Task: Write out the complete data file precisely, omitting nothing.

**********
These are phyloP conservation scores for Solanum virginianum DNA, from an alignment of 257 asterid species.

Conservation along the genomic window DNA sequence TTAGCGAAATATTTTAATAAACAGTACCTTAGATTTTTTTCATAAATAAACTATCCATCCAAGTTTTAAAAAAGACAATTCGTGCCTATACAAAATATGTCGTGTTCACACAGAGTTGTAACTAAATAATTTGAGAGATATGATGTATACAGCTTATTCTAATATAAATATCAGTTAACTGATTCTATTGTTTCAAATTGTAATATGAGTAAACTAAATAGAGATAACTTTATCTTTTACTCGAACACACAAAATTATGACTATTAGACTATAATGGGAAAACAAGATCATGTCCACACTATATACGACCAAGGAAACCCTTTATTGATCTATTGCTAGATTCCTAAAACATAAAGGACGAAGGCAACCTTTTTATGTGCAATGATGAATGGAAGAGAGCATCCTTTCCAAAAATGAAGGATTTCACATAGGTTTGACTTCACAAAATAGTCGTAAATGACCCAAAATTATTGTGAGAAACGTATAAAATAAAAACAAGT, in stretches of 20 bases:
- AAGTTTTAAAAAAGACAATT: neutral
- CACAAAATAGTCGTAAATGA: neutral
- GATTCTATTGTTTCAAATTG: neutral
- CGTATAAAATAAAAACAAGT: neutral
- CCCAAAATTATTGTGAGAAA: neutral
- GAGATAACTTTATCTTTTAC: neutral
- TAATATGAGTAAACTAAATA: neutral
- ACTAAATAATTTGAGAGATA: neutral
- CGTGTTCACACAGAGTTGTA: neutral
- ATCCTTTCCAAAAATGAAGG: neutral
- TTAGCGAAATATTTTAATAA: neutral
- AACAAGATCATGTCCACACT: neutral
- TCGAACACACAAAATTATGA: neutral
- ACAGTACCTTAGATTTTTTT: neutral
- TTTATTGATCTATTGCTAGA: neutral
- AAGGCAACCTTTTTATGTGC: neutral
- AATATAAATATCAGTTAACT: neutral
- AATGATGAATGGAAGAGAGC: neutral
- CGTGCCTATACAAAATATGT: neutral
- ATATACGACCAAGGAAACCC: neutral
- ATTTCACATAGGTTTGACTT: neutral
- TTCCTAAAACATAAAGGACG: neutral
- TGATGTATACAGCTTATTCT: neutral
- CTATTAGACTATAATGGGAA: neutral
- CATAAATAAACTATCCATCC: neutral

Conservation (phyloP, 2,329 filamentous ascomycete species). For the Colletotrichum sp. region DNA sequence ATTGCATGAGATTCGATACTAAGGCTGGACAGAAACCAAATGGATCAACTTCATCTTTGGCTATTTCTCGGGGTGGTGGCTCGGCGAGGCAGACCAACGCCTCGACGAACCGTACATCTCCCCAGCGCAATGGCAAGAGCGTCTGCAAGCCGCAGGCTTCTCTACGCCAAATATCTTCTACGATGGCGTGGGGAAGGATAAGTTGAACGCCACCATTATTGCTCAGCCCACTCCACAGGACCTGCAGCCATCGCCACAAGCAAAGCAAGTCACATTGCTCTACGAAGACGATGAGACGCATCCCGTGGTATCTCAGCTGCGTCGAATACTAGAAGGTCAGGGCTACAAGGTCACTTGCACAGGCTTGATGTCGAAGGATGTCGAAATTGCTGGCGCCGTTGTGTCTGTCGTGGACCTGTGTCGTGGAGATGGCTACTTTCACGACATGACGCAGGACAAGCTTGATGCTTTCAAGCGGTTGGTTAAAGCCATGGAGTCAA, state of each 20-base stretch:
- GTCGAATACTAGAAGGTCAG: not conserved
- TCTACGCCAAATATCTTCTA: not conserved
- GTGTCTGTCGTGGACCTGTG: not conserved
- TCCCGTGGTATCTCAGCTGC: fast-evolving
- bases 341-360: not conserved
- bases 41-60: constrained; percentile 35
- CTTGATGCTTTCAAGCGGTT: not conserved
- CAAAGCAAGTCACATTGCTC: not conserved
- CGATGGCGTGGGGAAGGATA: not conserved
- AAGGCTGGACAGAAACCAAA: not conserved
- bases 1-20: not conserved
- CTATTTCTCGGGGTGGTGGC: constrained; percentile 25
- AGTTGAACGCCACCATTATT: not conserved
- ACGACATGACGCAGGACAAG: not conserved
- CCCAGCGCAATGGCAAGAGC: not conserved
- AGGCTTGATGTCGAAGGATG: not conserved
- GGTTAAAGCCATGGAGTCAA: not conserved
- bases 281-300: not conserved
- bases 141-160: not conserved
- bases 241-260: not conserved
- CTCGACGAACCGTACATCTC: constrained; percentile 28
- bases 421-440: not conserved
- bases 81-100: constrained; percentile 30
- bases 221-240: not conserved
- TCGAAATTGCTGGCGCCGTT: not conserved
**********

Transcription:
These are phyloP conservation scores for Solanum virginianum DNA, from an alignment of 257 asterid species.

Conservation along the genomic window DNA sequence TTAGCGAAATATTTTAATAAACAGTACCTTAGATTTTTTTCATAAATAAACTATCCATCCAAGTTTTAAAAAAGACAATTCGTGCCTATACAAAATATGTCGTGTTCACACAGAGTTGTAACTAAATAATTTGAGAGATATGATGTATACAGCTTATTCTAATATAAATATCAGTTAACTGATTCTATTGTTTCAAATTGTAATATGAGTAAACTAAATAGAGATAACTTTATCTTTTACTCGAACACACAAAATTATGACTATTAGACTATAATGGGAAAACAAGATCATGTCCACACTATATACGACCAAGGAAACCCTTTATTGATCTATTGCTAGATTCCTAAAACATAAAGGACGAAGGCAACCTTTTTATGTGCAATGATGAATGGAAGAGAGCATCCTTTCCAAAAATGAAGGATTTCACATAGGTTTGACTTCACAAAATAGTCGTAAATGACCCAAAATTATTGTGAGAAACGTATAAAATAAAAACAAGT, in stretches of 20 bases:
- AAGTTTTAAAAAAGACAATT: neutral
- CACAAAATAGTCGTAAATGA: neutral
- GATTCTATTGTTTCAAATTG: neutral
- CGTATAAAATAAAAACAAGT: neutral
- CCCAAAATTATTGTGAGAAA: neutral
- GAGATAACTTTATCTTTTAC: neutral
- TAATATGAGTAAACTAAATA: neutral
- ACTAAATAATTTGAGAGATA: neutral
- CGTGTTCACACAGAGTTGTA: neutral
- ATCCTTTCCAAAAATGAAGG: neutral
- TTAGCGAAATATTTTAATAA: neutral
- AACAAGATCATGTCCACACT: neutral
- TCGAACACACAAAATTATGA: neutral
- ACAGTACCTTAGATTTTTTT: neutral
- TTTATTGATCTATTGCTAGA: neutral
- AAGGCAACCTTTTTATGTGC: neutral
- AATATAAATATCAGTTAACT: neutral
- AATGATGAATGGAAGAGAGC: neutral
- CGTGCCTATACAAAATATGT: neutral
- ATATACGACCAAGGAAACCC: neutral
- ATTTCACATAGGTTTGACTT: neutral
- TTCCTAAAACATAAAGGACG: neutral
- TGATGTATACAGCTTATTCT: neutral
- CTATTAGACTATAATGGGAA: neutral
- CATAAATAAACTATCCATCC: neutral

Conservation (phyloP, 2,329 filamentous ascomycete species). For the Colletotrichum sp. region DNA sequence ATTGCATGAGATTCGATACTAAGGCTGGACAGAAACCAAATGGATCAACTTCATCTTTGGCTATTTCTCGGGGTGGTGGCTCGGCGAGGCAGACCAACGCCTCGACGAACCGTACATCTCCCCAGCGCAATGGCAAGAGCGTCTGCAAGCCGCAGGCTTCTCTACGCCAAATATCTTCTACGATGGCGTGGGGAAGGATAAGTTGAACGCCACCATTATTGCTCAGCCCACTCCACAGGACCTGCAGCCATCGCCACAAGCAAAGCAAGTCACATTGCTCTACGAAGACGATGAGACGCATCCCGTGGTATCTCAGCTGCGTCGAATACTAGAAGGTCAGGGCTACAAGGTCACTTGCACAGGCTTGATGTCGAAGGATGTCGAAATTGCTGGCGCCGTTGTGTCTGTCGTGGACCTGTGTCGTGGAGATGGCTACTTTCACGACATGACGCAGGACAAGCTTGATGCTTTCAAGCGGTTGGTTAAAGCCATGGAGTCAA, state of each 20-base stretch:
- GTCGAATACTAGAAGGTCAG: not conserved
- TCTACGCCAAATATCTTCTA: not conserved
- GTGTCTGTCGTGGACCTGTG: not conserved
- TCCCGTGGTATCTCAGCTGC: fast-evolving
- bases 341-360: not conserved
- bases 41-60: constrained; percentile 35
- CTTGATGCTTTCAAGCGGTT: not conserved
- CAAAGCAAGTCACATTGCTC: not conserved
- CGATGGCGTGGGGAAGGATA: not conserved
- AAGGCTGGACAGAAACCAAA: not conserved
- bases 1-20: not conserved
- CTATTTCTCGGGGTGGTGGC: constrained; percentile 25
- AGTTGAACGCCACCATTATT: not conserved
- ACGACATGACGCAGGACAAG: not conserved
- CCCAGCGCAATGGCAAGAGC: not conserved
- AGGCTTGATGTCGAAGGATG: not conserved
- GGTTAAAGCCATGGAGTCAA: not conserved
- bases 281-300: not conserved
- bases 141-160: not conserved
- bases 241-260: not conserved
- CTCGACGAACCGTACATCTC: constrained; percentile 28
- bases 421-440: not conserved
- bases 81-100: constrained; percentile 30
- bases 221-240: not conserved
- TCGAAATTGCTGGCGCCGTT: not conserved